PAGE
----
Access Control List (ACL) in Linux

The access control list gives an extra, more customized permission technique for the files. It permits any user or group to any disc resource.

Sometimes we may need to give permissions to access a file to a user who is not a part of the group. The ACL allows a user to access a file without requiring to add the user to the group. Thus it makes the permissions more flexible in Linux.

The commands to provide and list ACL permissions are setfacl and getfacl.

The list of commands for setting up ACL are:

  • Adding permission for user - setfacl -m u:userid:permission /path of file.
  • Adding permission for group - setfacl -m u:group:permission /path of file.
  • Removing a specific entry - setfacl -x u:userid /path of file.( For a particular user).
  • Removing all entries - setfacl -b /absolute path of the file. ( For all users).
Please note: After adding ACL permissions to a file or directory, a + sign gets added at the end of the permission. Also, setting w permission with ACL does not allow us to delete a file.

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All the permissions for user, group, and others are listed. Also, the owner and group are populated. The command to be used is getfacl permission, where permission is the file name.

Now to set rw permission for the user. The command is setfacl -m u:saby:rw /home/saby/permission.

setfacl -m u:saby:rw /home/saby/permission

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The user:saby:rw is shown.

Now to set rw permission for the group give the below command,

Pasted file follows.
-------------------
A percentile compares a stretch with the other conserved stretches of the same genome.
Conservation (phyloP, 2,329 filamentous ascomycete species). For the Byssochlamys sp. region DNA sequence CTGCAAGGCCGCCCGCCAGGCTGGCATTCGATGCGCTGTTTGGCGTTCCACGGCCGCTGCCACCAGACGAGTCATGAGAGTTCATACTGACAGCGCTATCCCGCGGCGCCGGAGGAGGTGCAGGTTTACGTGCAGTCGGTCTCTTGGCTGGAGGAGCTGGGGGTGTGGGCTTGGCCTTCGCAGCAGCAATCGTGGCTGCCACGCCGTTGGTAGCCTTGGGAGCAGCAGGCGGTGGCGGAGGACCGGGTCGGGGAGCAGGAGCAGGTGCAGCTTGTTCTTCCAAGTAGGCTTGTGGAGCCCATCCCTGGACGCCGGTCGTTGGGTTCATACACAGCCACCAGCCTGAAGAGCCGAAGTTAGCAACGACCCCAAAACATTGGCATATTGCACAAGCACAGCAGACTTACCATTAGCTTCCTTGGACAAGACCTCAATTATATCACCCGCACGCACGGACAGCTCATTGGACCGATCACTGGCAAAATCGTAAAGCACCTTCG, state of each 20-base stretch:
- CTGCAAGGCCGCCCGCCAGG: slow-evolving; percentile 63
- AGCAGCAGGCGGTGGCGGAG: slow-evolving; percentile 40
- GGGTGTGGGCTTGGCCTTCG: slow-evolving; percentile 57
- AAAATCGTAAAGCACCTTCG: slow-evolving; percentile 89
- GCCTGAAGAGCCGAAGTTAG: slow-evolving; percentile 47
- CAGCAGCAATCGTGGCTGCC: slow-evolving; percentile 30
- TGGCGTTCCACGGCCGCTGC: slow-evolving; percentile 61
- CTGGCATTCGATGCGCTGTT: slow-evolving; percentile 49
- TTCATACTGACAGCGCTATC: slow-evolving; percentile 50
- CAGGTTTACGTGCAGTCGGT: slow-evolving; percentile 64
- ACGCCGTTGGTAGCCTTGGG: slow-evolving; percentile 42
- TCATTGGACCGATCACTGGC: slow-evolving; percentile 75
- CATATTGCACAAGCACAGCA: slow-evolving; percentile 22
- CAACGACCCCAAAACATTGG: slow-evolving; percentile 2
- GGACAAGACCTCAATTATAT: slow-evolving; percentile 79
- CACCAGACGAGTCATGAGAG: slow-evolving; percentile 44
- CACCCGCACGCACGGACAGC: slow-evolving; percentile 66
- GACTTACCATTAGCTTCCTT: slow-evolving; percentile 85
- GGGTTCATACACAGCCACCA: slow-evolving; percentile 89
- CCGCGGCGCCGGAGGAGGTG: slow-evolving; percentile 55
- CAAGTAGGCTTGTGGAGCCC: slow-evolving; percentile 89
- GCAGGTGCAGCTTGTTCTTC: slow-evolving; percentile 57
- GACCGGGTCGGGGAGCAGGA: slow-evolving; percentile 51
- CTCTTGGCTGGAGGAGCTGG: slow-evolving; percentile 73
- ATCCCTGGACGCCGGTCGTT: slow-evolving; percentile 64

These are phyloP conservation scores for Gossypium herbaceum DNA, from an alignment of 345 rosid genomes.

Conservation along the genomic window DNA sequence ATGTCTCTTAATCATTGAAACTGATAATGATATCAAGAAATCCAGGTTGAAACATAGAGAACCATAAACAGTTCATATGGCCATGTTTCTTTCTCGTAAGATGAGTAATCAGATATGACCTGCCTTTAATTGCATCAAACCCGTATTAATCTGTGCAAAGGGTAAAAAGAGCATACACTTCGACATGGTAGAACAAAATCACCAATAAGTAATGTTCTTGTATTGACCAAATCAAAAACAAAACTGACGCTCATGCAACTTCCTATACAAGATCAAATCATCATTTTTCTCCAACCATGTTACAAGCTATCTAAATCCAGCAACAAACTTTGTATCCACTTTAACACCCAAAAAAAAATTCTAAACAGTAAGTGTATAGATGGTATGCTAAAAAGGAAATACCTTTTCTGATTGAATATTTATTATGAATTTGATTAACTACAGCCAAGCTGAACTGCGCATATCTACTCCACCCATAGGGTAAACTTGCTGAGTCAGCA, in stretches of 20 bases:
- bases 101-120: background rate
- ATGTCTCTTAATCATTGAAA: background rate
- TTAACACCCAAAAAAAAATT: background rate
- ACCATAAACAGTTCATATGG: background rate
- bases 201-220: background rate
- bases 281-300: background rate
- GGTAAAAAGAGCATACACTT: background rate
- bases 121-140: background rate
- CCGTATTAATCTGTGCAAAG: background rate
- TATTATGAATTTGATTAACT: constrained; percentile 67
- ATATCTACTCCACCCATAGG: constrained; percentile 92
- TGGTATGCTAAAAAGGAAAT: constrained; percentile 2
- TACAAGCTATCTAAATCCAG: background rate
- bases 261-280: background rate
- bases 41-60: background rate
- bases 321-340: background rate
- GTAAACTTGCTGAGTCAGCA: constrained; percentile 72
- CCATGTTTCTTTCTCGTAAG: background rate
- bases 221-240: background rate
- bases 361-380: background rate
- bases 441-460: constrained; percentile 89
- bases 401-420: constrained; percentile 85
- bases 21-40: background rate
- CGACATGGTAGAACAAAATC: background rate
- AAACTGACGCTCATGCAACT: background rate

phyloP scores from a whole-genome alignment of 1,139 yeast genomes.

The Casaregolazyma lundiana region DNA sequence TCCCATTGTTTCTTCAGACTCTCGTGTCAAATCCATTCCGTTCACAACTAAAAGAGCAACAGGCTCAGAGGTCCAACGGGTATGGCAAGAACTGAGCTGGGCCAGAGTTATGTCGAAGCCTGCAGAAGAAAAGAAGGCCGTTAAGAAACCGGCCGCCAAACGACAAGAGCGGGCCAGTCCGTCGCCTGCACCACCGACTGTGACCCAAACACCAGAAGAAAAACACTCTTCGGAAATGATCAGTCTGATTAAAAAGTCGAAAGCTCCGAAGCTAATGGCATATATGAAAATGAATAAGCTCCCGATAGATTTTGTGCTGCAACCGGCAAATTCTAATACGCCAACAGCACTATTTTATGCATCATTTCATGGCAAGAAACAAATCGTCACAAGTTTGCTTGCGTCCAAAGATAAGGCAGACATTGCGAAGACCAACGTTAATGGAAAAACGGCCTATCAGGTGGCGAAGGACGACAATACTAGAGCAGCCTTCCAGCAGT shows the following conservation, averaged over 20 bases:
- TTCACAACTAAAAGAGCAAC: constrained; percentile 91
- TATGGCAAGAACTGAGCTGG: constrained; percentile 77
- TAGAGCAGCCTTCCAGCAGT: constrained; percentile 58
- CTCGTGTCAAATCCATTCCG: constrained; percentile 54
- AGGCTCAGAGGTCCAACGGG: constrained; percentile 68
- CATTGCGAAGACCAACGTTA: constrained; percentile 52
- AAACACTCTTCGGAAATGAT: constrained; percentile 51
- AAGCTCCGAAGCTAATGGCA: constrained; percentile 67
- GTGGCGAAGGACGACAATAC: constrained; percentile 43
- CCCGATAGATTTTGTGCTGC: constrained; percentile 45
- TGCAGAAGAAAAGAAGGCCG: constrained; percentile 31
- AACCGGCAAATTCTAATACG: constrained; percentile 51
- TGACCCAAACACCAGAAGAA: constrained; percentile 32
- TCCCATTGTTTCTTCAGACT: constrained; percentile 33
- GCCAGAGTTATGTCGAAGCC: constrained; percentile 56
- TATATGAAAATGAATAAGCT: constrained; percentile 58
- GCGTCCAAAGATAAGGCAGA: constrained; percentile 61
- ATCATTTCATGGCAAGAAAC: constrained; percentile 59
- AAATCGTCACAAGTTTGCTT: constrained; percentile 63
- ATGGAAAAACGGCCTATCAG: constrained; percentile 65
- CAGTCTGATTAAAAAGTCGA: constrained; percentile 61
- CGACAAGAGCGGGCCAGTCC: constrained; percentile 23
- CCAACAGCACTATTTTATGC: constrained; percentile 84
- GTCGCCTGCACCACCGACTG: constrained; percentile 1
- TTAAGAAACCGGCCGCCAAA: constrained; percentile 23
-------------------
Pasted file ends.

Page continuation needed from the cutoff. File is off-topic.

setfacl -m g:saby:rw /home/saby/permission

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The group:saby:rw is shown.

To remove permission for the user. The command is setfacl -x u:saby /home/saby/permission.

setfacl -x u:saby /home/saby/permission

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The user saby is removed from permission.

To remove all the permissions, the command is setfacl -b /home/saby/permission.

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Changing Default File Permissions in Linux

We can change the default file permissions. The command umaskis used to set default permission of a newly created file/directory.

The default permission of a file is set as per the configuration set in the /etc/bashrc file. Run the command to get the contents of that file:

cat /etc/bashrc

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To get default permissions for a newly created file called ss, run the commands:

touch ss
ls -ltr ss

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The permission is -rw-r--r--.

To change the default permission for another file called gs to --w--w--w-, run the commands:

umask u+w,u-r,g+w,g-r,o+w,o-r
touch gs
ls -ltr gs

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The permission is now --w--w--w-.

Once we log off from this terminal session, then the permission will again change to -rw-r--r--.

To set our permission permanently to --w--w--w-, we have to update the .bashrc file with the command:

vi .bashrc

Add the line:

umask u+w,u-r,g+w,g-r,o+w,o-r

Save and quit.

:wq!
About Author :

Myself Debomita Bhattacharjee, an IT employee with 6+ years of experience in Software industry. My area of interest is Automation testing and Front End Development.